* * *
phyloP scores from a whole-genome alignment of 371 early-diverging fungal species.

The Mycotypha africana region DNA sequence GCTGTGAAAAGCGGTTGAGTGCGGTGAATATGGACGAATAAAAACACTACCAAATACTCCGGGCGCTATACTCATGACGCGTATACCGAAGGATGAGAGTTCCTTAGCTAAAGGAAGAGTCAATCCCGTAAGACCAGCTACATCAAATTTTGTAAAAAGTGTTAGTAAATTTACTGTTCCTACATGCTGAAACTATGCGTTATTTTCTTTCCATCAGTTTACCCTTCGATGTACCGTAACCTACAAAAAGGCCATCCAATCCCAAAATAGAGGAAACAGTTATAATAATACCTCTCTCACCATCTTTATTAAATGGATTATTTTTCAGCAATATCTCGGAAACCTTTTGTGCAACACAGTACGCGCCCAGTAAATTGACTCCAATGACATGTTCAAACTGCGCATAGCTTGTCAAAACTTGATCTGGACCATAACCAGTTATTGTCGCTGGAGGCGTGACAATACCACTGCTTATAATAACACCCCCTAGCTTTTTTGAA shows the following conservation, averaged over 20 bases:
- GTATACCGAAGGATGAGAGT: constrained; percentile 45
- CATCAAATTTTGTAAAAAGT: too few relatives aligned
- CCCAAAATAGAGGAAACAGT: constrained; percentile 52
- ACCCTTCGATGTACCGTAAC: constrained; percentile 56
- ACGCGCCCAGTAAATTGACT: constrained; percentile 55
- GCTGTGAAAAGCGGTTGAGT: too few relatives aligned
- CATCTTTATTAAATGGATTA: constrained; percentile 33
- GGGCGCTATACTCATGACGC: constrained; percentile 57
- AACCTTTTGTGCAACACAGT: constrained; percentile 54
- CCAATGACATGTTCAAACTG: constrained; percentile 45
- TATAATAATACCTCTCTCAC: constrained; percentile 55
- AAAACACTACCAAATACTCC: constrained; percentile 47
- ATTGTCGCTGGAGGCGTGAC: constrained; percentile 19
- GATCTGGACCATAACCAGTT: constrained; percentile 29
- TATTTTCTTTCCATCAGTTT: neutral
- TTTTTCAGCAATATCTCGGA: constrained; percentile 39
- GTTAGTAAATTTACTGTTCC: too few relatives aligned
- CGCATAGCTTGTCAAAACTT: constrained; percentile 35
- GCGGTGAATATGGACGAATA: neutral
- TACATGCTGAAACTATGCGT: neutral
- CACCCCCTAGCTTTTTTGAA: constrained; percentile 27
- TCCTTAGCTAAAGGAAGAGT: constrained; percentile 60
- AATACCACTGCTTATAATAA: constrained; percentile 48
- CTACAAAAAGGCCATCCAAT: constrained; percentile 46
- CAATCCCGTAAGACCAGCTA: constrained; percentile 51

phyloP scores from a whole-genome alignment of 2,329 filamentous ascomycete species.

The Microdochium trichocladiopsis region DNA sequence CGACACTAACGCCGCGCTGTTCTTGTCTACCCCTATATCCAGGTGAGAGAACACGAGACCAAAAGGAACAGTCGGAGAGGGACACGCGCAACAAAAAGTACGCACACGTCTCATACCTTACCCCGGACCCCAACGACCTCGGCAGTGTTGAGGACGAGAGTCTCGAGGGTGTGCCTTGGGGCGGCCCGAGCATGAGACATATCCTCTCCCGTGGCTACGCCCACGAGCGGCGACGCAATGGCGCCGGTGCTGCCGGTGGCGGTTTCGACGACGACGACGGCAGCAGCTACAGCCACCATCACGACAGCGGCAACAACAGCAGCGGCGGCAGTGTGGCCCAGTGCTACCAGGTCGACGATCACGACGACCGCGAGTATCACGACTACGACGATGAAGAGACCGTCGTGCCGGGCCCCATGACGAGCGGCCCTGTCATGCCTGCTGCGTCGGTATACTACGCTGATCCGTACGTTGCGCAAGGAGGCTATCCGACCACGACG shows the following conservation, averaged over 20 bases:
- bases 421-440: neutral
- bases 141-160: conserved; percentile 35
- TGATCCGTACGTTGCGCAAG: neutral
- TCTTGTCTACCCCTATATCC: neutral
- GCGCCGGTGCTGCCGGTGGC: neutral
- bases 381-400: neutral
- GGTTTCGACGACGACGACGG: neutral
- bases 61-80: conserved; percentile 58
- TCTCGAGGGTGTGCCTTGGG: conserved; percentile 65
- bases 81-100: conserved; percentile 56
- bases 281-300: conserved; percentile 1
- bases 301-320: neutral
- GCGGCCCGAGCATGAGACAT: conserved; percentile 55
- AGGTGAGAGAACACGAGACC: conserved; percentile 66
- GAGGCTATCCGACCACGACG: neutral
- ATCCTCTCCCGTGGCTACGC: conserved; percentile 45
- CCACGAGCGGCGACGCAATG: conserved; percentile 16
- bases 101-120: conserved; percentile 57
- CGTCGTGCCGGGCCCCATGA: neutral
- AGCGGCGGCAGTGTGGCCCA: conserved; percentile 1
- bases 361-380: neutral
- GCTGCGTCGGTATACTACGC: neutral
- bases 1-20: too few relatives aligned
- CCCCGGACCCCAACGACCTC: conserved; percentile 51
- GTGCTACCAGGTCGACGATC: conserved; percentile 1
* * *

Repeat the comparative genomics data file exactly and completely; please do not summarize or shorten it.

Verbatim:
phyloP scores from a whole-genome alignment of 371 early-diverging fungal species.

The Mycotypha africana region DNA sequence GCTGTGAAAAGCGGTTGAGTGCGGTGAATATGGACGAATAAAAACACTACCAAATACTCCGGGCGCTATACTCATGACGCGTATACCGAAGGATGAGAGTTCCTTAGCTAAAGGAAGAGTCAATCCCGTAAGACCAGCTACATCAAATTTTGTAAAAAGTGTTAGTAAATTTACTGTTCCTACATGCTGAAACTATGCGTTATTTTCTTTCCATCAGTTTACCCTTCGATGTACCGTAACCTACAAAAAGGCCATCCAATCCCAAAATAGAGGAAACAGTTATAATAATACCTCTCTCACCATCTTTATTAAATGGATTATTTTTCAGCAATATCTCGGAAACCTTTTGTGCAACACAGTACGCGCCCAGTAAATTGACTCCAATGACATGTTCAAACTGCGCATAGCTTGTCAAAACTTGATCTGGACCATAACCAGTTATTGTCGCTGGAGGCGTGACAATACCACTGCTTATAATAACACCCCCTAGCTTTTTTGAA shows the following conservation, averaged over 20 bases:
- GTATACCGAAGGATGAGAGT: constrained; percentile 45
- CATCAAATTTTGTAAAAAGT: too few relatives aligned
- CCCAAAATAGAGGAAACAGT: constrained; percentile 52
- ACCCTTCGATGTACCGTAAC: constrained; percentile 56
- ACGCGCCCAGTAAATTGACT: constrained; percentile 55
- GCTGTGAAAAGCGGTTGAGT: too few relatives aligned
- CATCTTTATTAAATGGATTA: constrained; percentile 33
- GGGCGCTATACTCATGACGC: constrained; percentile 57
- AACCTTTTGTGCAACACAGT: constrained; percentile 54
- CCAATGACATGTTCAAACTG: constrained; percentile 45
- TATAATAATACCTCTCTCAC: constrained; percentile 55
- AAAACACTACCAAATACTCC: constrained; percentile 47
- ATTGTCGCTGGAGGCGTGAC: constrained; percentile 19
- GATCTGGACCATAACCAGTT: constrained; percentile 29
- TATTTTCTTTCCATCAGTTT: neutral
- TTTTTCAGCAATATCTCGGA: constrained; percentile 39
- GTTAGTAAATTTACTGTTCC: too few relatives aligned
- CGCATAGCTTGTCAAAACTT: constrained; percentile 35
- GCGGTGAATATGGACGAATA: neutral
- TACATGCTGAAACTATGCGT: neutral
- CACCCCCTAGCTTTTTTGAA: constrained; percentile 27
- TCCTTAGCTAAAGGAAGAGT: constrained; percentile 60
- AATACCACTGCTTATAATAA: constrained; percentile 48
- CTACAAAAAGGCCATCCAAT: constrained; percentile 46
- CAATCCCGTAAGACCAGCTA: constrained; percentile 51

phyloP scores from a whole-genome alignment of 2,329 filamentous ascomycete species.

The Microdochium trichocladiopsis region DNA sequence CGACACTAACGCCGCGCTGTTCTTGTCTACCCCTATATCCAGGTGAGAGAACACGAGACCAAAAGGAACAGTCGGAGAGGGACACGCGCAACAAAAAGTACGCACACGTCTCATACCTTACCCCGGACCCCAACGACCTCGGCAGTGTTGAGGACGAGAGTCTCGAGGGTGTGCCTTGGGGCGGCCCGAGCATGAGACATATCCTCTCCCGTGGCTACGCCCACGAGCGGCGACGCAATGGCGCCGGTGCTGCCGGTGGCGGTTTCGACGACGACGACGGCAGCAGCTACAGCCACCATCACGACAGCGGCAACAACAGCAGCGGCGGCAGTGTGGCCCAGTGCTACCAGGTCGACGATCACGACGACCGCGAGTATCACGACTACGACGATGAAGAGACCGTCGTGCCGGGCCCCATGACGAGCGGCCCTGTCATGCCTGCTGCGTCGGTATACTACGCTGATCCGTACGTTGCGCAAGGAGGCTATCCGACCACGACG shows the following conservation, averaged over 20 bases:
- bases 421-440: neutral
- bases 141-160: conserved; percentile 35
- TGATCCGTACGTTGCGCAAG: neutral
- TCTTGTCTACCCCTATATCC: neutral
- GCGCCGGTGCTGCCGGTGGC: neutral
- bases 381-400: neutral
- GGTTTCGACGACGACGACGG: neutral
- bases 61-80: conserved; percentile 58
- TCTCGAGGGTGTGCCTTGGG: conserved; percentile 65
- bases 81-100: conserved; percentile 56
- bases 281-300: conserved; percentile 1
- bases 301-320: neutral
- GCGGCCCGAGCATGAGACAT: conserved; percentile 55
- AGGTGAGAGAACACGAGACC: conserved; percentile 66
- GAGGCTATCCGACCACGACG: neutral
- ATCCTCTCCCGTGGCTACGC: conserved; percentile 45
- CCACGAGCGGCGACGCAATG: conserved; percentile 16
- bases 101-120: conserved; percentile 57
- CGTCGTGCCGGGCCCCATGA: neutral
- AGCGGCGGCAGTGTGGCCCA: conserved; percentile 1
- bases 361-380: neutral
- GCTGCGTCGGTATACTACGC: neutral
- bases 1-20: too few relatives aligned
- CCCCGGACCCCAACGACCTC: conserved; percentile 51
- GTGCTACCAGGTCGACGATC: conserved; percentile 1